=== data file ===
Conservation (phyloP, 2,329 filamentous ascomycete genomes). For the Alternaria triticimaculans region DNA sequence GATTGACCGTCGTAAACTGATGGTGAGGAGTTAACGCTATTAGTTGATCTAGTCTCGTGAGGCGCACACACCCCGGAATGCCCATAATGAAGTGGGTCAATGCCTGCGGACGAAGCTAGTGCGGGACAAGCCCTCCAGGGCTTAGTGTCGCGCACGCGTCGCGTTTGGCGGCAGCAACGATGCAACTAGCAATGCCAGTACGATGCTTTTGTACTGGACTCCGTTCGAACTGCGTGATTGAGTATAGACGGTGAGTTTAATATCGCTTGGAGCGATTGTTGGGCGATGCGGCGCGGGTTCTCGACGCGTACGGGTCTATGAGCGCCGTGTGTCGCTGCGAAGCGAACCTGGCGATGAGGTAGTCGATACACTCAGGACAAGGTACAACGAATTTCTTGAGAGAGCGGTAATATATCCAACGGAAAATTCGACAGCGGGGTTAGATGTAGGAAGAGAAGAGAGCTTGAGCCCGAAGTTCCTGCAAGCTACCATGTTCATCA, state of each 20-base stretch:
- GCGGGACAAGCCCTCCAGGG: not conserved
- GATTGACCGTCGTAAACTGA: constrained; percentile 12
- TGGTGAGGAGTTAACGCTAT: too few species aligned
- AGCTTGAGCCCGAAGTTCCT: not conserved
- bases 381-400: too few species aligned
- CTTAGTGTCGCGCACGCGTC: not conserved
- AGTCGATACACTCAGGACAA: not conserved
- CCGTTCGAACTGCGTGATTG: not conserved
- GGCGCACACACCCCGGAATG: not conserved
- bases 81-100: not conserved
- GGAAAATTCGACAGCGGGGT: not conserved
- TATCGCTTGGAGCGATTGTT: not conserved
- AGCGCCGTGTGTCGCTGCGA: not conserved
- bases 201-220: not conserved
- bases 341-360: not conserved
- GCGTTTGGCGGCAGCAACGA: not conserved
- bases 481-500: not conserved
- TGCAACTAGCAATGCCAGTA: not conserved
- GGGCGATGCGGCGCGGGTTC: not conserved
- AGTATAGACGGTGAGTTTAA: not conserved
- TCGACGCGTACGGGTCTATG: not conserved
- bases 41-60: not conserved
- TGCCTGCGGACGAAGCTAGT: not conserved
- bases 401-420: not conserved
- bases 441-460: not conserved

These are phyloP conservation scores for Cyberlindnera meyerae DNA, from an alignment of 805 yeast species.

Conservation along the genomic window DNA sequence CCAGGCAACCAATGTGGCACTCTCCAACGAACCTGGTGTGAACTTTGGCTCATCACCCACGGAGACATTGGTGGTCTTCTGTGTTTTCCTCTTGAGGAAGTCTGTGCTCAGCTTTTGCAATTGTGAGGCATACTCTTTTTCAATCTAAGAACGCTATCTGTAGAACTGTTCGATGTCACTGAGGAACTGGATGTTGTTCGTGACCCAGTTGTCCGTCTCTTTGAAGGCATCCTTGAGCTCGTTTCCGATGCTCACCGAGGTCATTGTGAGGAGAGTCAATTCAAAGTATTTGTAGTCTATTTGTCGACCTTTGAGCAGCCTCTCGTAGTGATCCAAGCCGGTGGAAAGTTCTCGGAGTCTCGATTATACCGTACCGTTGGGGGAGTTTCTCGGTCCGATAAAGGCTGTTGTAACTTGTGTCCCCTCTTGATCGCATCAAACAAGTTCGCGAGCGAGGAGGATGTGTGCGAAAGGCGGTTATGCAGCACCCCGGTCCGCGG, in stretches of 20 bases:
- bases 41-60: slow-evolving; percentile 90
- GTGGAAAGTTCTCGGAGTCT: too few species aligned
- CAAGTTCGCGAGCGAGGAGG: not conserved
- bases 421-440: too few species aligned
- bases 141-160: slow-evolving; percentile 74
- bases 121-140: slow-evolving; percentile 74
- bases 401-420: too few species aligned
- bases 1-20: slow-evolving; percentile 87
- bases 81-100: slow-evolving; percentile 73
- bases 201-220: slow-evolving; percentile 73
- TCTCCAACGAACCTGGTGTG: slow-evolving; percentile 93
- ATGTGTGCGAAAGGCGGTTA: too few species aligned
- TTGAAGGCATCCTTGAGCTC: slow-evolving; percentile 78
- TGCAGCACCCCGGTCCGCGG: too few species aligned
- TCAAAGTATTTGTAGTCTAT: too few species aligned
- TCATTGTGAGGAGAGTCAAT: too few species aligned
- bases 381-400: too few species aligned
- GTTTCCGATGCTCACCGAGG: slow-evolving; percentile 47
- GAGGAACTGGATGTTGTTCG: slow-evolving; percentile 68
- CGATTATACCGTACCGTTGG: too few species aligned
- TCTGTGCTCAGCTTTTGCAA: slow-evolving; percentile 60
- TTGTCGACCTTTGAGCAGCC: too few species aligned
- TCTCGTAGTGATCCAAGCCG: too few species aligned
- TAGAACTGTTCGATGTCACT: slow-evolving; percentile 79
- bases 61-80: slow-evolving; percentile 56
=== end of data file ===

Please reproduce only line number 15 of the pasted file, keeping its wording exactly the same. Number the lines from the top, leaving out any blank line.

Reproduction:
- bases 201-220: not conserved